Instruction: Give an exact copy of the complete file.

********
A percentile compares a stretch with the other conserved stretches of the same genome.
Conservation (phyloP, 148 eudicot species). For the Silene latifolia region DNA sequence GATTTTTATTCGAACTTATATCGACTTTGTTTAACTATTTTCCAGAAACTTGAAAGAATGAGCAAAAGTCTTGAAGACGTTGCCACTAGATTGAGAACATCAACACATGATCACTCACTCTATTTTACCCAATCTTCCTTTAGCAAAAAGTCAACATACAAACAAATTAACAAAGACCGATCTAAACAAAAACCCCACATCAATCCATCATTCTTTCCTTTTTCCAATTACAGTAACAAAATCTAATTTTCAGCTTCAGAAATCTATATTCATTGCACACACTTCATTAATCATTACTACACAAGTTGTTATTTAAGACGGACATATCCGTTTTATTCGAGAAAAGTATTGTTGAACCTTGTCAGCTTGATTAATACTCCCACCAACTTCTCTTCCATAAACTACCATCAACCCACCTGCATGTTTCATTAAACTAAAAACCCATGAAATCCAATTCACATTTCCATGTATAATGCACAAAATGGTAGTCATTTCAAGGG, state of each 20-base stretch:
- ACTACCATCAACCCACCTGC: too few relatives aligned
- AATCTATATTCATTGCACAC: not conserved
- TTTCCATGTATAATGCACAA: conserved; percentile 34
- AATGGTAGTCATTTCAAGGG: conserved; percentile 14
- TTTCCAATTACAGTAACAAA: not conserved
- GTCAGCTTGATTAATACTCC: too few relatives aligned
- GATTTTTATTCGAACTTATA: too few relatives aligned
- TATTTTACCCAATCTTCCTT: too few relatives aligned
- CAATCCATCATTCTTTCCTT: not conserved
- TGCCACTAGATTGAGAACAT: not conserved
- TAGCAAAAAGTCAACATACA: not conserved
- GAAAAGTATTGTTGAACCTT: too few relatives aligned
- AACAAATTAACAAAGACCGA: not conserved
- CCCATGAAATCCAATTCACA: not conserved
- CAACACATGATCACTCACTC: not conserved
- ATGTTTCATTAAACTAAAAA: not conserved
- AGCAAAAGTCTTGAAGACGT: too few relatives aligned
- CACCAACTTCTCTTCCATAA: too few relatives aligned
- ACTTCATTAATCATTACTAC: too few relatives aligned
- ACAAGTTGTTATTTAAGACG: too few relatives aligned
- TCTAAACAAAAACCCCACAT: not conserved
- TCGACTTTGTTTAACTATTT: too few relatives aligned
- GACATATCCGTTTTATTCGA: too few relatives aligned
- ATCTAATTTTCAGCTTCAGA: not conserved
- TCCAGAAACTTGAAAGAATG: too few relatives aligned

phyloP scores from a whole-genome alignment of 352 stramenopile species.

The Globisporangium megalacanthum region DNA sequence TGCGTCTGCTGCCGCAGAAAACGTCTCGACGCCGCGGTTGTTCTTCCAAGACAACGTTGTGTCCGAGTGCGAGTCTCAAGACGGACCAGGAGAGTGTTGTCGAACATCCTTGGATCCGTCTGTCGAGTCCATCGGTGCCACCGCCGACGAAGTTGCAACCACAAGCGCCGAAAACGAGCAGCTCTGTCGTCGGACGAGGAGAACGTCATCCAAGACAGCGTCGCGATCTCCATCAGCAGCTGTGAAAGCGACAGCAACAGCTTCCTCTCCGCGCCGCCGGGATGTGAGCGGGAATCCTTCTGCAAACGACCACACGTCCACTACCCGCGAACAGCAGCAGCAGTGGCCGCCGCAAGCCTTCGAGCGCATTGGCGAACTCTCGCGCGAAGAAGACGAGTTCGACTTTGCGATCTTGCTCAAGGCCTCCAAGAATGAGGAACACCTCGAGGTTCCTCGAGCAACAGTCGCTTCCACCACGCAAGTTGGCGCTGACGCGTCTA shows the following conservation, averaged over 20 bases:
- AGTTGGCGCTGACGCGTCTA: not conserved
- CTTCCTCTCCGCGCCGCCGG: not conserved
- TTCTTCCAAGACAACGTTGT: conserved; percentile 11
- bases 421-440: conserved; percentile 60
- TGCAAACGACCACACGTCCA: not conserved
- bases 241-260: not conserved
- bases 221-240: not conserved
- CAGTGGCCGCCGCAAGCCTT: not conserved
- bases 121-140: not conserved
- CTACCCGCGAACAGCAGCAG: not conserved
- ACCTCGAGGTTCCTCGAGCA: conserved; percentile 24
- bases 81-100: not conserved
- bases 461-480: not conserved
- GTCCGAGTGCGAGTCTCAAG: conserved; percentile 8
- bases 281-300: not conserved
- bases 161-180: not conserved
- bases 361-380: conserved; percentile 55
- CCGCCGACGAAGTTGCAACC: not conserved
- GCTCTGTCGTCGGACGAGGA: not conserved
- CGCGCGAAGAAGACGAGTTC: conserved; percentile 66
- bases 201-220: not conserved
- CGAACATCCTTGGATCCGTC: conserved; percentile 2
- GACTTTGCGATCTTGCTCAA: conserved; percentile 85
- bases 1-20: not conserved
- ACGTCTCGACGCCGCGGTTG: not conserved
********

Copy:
A percentile compares a stretch with the other conserved stretches of the same genome.
Conservation (phyloP, 148 eudicot species). For the Silene latifolia region DNA sequence GATTTTTATTCGAACTTATATCGACTTTGTTTAACTATTTTCCAGAAACTTGAAAGAATGAGCAAAAGTCTTGAAGACGTTGCCACTAGATTGAGAACATCAACACATGATCACTCACTCTATTTTACCCAATCTTCCTTTAGCAAAAAGTCAACATACAAACAAATTAACAAAGACCGATCTAAACAAAAACCCCACATCAATCCATCATTCTTTCCTTTTTCCAATTACAGTAACAAAATCTAATTTTCAGCTTCAGAAATCTATATTCATTGCACACACTTCATTAATCATTACTACACAAGTTGTTATTTAAGACGGACATATCCGTTTTATTCGAGAAAAGTATTGTTGAACCTTGTCAGCTTGATTAATACTCCCACCAACTTCTCTTCCATAAACTACCATCAACCCACCTGCATGTTTCATTAAACTAAAAACCCATGAAATCCAATTCACATTTCCATGTATAATGCACAAAATGGTAGTCATTTCAAGGG, state of each 20-base stretch:
- ACTACCATCAACCCACCTGC: too few relatives aligned
- AATCTATATTCATTGCACAC: not conserved
- TTTCCATGTATAATGCACAA: conserved; percentile 34
- AATGGTAGTCATTTCAAGGG: conserved; percentile 14
- TTTCCAATTACAGTAACAAA: not conserved
- GTCAGCTTGATTAATACTCC: too few relatives aligned
- GATTTTTATTCGAACTTATA: too few relatives aligned
- TATTTTACCCAATCTTCCTT: too few relatives aligned
- CAATCCATCATTCTTTCCTT: not conserved
- TGCCACTAGATTGAGAACAT: not conserved
- TAGCAAAAAGTCAACATACA: not conserved
- GAAAAGTATTGTTGAACCTT: too few relatives aligned
- AACAAATTAACAAAGACCGA: not conserved
- CCCATGAAATCCAATTCACA: not conserved
- CAACACATGATCACTCACTC: not conserved
- ATGTTTCATTAAACTAAAAA: not conserved
- AGCAAAAGTCTTGAAGACGT: too few relatives aligned
- CACCAACTTCTCTTCCATAA: too few relatives aligned
- ACTTCATTAATCATTACTAC: too few relatives aligned
- ACAAGTTGTTATTTAAGACG: too few relatives aligned
- TCTAAACAAAAACCCCACAT: not conserved
- TCGACTTTGTTTAACTATTT: too few relatives aligned
- GACATATCCGTTTTATTCGA: too few relatives aligned
- ATCTAATTTTCAGCTTCAGA: not conserved
- TCCAGAAACTTGAAAGAATG: too few relatives aligned

phyloP scores from a whole-genome alignment of 352 stramenopile species.

The Globisporangium megalacanthum region DNA sequence TGCGTCTGCTGCCGCAGAAAACGTCTCGACGCCGCGGTTGTTCTTCCAAGACAACGTTGTGTCCGAGTGCGAGTCTCAAGACGGACCAGGAGAGTGTTGTCGAACATCCTTGGATCCGTCTGTCGAGTCCATCGGTGCCACCGCCGACGAAGTTGCAACCACAAGCGCCGAAAACGAGCAGCTCTGTCGTCGGACGAGGAGAACGTCATCCAAGACAGCGTCGCGATCTCCATCAGCAGCTGTGAAAGCGACAGCAACAGCTTCCTCTCCGCGCCGCCGGGATGTGAGCGGGAATCCTTCTGCAAACGACCACACGTCCACTACCCGCGAACAGCAGCAGCAGTGGCCGCCGCAAGCCTTCGAGCGCATTGGCGAACTCTCGCGCGAAGAAGACGAGTTCGACTTTGCGATCTTGCTCAAGGCCTCCAAGAATGAGGAACACCTCGAGGTTCCTCGAGCAACAGTCGCTTCCACCACGCAAGTTGGCGCTGACGCGTCTA shows the following conservation, averaged over 20 bases:
- AGTTGGCGCTGACGCGTCTA: not conserved
- CTTCCTCTCCGCGCCGCCGG: not conserved
- TTCTTCCAAGACAACGTTGT: conserved; percentile 11
- bases 421-440: conserved; percentile 60
- TGCAAACGACCACACGTCCA: not conserved
- bases 241-260: not conserved
- bases 221-240: not conserved
- CAGTGGCCGCCGCAAGCCTT: not conserved
- bases 121-140: not conserved
- CTACCCGCGAACAGCAGCAG: not conserved
- ACCTCGAGGTTCCTCGAGCA: conserved; percentile 24
- bases 81-100: not conserved
- bases 461-480: not conserved
- GTCCGAGTGCGAGTCTCAAG: conserved; percentile 8
- bases 281-300: not conserved
- bases 161-180: not conserved
- bases 361-380: conserved; percentile 55
- CCGCCGACGAAGTTGCAACC: not conserved
- GCTCTGTCGTCGGACGAGGA: not conserved
- CGCGCGAAGAAGACGAGTTC: conserved; percentile 66
- bases 201-220: not conserved
- CGAACATCCTTGGATCCGTC: conserved; percentile 2
- GACTTTGCGATCTTGCTCAA: conserved; percentile 85
- bases 1-20: not conserved
- ACGTCTCGACGCCGCGGTTG: not conserved